Dark Reading is part of the Informa Tech Division of Informa PLC

This site is operated by a business or businesses owned by Informa PLC and all copyright resides with them.Informa PLC's registered office is 5 Howick Place, London SW1P 1WG. Registered in England and Wales. Number 8860726.

Risk

1/31/2012
04:20 PM
Connect Directly
LinkedIn
Twitter
RSS
E-Mail
50%
50%

Google Defends Privacy Policy Consolidation

Google sends letter to congressional representatives to clarify pending privacy policy revisions.

Responding to concerns expressed by members of Congress about its forthcoming privacy policy consolidation, Google on on Monday sent a 13-page letter to eight members of the House of Representatives.

Pablo Chavez, Google's director of public policy, characterized the letter in a blog post as an attempt to clear up confusion about what the company is trying to do by combining more than 60 separate privacy policies into a single policy and similarly unifying multiple terms of service documents.

When Google last week announced its intent to clean up its privacy policies on March 1, Google privacy director for products and engineering Alma Whitten explained that the company "may combine information you've provided from one service with information from other services." This will allow service personalization in one Google service to be informed by data from a different Google service, and hopefully provide a better user experience across products.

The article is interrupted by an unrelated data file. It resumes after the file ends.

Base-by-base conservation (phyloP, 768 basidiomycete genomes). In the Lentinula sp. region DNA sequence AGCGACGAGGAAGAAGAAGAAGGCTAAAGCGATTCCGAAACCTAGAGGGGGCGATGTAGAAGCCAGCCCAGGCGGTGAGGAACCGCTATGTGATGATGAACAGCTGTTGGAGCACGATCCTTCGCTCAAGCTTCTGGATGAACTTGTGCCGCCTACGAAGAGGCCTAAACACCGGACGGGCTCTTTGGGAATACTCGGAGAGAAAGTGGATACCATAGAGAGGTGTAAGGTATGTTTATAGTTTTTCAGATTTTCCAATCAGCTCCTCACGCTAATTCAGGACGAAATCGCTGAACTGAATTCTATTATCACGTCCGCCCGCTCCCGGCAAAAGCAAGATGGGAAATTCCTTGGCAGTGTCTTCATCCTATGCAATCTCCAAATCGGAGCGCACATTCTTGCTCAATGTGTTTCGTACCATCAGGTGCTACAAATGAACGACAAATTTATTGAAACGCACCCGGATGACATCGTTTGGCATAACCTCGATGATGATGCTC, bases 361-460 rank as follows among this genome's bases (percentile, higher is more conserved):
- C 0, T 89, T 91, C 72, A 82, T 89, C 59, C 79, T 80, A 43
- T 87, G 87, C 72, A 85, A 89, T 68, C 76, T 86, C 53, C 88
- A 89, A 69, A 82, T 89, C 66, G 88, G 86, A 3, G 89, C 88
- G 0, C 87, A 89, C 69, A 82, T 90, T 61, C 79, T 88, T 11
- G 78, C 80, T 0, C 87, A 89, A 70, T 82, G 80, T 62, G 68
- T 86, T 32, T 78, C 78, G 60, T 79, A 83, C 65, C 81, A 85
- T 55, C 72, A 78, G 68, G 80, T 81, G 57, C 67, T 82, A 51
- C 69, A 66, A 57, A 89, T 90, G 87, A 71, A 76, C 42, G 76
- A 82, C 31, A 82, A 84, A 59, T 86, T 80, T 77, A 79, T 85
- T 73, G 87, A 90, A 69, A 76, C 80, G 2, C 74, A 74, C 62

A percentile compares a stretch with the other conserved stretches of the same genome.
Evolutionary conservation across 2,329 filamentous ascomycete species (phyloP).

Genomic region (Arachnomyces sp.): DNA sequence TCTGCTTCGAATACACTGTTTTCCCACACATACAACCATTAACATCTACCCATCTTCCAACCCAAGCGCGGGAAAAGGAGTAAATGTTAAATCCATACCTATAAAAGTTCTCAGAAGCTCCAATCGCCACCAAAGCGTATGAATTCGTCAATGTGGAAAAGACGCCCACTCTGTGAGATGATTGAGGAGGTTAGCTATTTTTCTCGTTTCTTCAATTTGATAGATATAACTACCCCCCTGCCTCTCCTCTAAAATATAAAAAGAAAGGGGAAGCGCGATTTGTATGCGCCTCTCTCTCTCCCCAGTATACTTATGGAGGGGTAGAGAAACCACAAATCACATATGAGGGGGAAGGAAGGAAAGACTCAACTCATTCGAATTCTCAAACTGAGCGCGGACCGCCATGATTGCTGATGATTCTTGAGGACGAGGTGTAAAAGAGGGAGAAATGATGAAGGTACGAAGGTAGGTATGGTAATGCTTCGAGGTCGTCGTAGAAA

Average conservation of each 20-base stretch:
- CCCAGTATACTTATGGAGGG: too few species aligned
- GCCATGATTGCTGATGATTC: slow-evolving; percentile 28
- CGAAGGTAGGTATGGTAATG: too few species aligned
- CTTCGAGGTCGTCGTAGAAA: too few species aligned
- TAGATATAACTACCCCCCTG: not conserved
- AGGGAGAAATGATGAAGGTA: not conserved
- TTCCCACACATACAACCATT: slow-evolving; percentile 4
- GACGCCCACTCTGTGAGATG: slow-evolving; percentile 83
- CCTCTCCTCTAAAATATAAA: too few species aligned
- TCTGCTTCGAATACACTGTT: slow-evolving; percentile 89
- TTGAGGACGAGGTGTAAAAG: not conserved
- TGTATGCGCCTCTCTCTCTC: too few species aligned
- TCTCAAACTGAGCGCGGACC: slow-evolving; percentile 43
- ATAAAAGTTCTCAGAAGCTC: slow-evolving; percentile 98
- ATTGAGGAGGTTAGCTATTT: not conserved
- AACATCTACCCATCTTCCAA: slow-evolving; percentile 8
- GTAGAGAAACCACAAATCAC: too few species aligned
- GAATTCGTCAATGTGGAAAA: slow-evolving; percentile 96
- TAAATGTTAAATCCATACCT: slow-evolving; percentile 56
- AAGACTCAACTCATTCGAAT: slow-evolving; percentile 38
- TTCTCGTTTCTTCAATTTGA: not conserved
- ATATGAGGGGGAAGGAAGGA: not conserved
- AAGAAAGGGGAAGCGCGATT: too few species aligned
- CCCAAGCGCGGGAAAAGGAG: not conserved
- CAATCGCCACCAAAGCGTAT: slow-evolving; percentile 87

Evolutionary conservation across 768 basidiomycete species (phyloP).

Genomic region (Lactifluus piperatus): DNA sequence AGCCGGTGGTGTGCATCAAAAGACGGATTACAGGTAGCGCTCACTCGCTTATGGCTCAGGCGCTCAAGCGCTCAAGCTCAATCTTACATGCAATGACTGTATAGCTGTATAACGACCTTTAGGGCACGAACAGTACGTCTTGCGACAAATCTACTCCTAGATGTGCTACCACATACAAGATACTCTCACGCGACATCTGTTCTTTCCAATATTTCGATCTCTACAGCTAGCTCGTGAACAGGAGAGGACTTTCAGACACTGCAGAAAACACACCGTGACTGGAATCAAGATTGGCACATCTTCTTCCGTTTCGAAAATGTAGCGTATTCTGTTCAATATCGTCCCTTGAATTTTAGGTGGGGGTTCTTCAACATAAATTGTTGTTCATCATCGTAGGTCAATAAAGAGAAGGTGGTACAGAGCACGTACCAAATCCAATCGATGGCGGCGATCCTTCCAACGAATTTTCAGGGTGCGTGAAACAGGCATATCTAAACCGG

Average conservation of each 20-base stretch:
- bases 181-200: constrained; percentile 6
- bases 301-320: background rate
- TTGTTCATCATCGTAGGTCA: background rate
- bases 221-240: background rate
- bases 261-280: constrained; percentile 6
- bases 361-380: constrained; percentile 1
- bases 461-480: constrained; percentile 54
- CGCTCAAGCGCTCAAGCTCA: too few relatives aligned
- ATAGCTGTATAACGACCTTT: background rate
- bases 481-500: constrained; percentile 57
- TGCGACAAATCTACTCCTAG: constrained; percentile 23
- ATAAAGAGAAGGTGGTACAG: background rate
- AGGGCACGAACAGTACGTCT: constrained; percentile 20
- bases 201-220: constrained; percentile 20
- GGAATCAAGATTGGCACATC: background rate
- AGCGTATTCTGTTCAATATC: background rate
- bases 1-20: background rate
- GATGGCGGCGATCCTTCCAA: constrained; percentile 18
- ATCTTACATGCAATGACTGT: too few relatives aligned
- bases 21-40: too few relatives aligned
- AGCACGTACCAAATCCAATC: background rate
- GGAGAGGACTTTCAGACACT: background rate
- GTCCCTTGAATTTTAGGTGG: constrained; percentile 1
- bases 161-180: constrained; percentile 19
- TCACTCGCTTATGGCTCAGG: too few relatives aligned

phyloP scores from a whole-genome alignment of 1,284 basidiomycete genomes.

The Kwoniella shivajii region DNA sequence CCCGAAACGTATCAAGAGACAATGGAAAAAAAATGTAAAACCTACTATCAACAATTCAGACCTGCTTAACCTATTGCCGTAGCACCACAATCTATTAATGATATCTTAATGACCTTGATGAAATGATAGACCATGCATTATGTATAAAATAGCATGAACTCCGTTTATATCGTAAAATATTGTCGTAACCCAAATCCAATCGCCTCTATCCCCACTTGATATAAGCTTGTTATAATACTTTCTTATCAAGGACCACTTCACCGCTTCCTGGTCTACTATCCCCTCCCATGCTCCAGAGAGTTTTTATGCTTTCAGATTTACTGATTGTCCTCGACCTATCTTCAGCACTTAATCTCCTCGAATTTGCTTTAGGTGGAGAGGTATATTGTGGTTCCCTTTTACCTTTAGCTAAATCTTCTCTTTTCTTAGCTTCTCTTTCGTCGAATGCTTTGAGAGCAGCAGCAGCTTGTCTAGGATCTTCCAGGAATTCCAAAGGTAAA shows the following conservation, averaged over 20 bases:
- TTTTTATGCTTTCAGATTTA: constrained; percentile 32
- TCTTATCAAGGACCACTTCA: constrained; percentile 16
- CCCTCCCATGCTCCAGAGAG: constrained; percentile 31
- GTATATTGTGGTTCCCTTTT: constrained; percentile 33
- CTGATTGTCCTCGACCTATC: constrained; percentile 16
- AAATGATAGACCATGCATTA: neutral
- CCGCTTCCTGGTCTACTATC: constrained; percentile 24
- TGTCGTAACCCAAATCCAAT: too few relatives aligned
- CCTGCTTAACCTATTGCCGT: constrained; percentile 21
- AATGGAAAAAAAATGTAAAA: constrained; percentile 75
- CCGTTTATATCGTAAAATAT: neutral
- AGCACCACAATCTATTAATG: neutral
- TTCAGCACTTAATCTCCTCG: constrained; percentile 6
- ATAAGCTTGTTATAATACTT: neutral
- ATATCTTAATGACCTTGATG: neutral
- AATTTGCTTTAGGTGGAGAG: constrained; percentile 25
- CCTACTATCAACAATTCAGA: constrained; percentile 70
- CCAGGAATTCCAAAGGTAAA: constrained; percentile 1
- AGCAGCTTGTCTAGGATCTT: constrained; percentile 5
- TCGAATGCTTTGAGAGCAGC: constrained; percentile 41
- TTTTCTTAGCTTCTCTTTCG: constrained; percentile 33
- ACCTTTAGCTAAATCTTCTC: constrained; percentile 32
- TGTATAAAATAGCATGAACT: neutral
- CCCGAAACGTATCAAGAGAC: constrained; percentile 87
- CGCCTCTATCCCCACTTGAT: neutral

As an example, Google in its letter notes that its current privacy policies would not allow it to recommend cooking videos on YouTube to a signed-in user who had previously been searching for cooking recipes.

[ Google's service policies don't please everyone. Read Google+ Name Policy Leaves Users Unsatisfied. ]

Harmless though that may sound, Google's plan has elicited concern from government officials, in part because Google is under the microscope at the moment. Regulators in the U.S. and Europe are presently investigating whether the company is conducting its search business in an anti-competitive manner. Google has also invited such scrutiny through the introduction of a search feature called Search plus Your World, which mixes Google+ posts and images in Google search results, to the potential detriment of competitors like Facebook and Twitter.

Congressman Edward J. Markey (D-Mass.), among others, issued a statement last week questioning how much control Google users have over their personal information and asserting that users must be able to decide whether they want their information shared across Google services.

Google's letter assures lawmakers that its commitment to protecting the privacy of its users has not changed and that the upcoming changes will lead to a better experience for users. At the same time, the letter confirms that users will not be able to opt-out of the forthcoming change.

"If people continue to use Google services after March 1, they'll be doing so under the updated privacy policy," the letter states in response to a question about the possibility of opting out. "The use of a primary privacy policy that covers many products and enables the sharing of data between them is an industry standard approach adopted by companies such as Microsoft, Facebook, Yahoo, and Apple."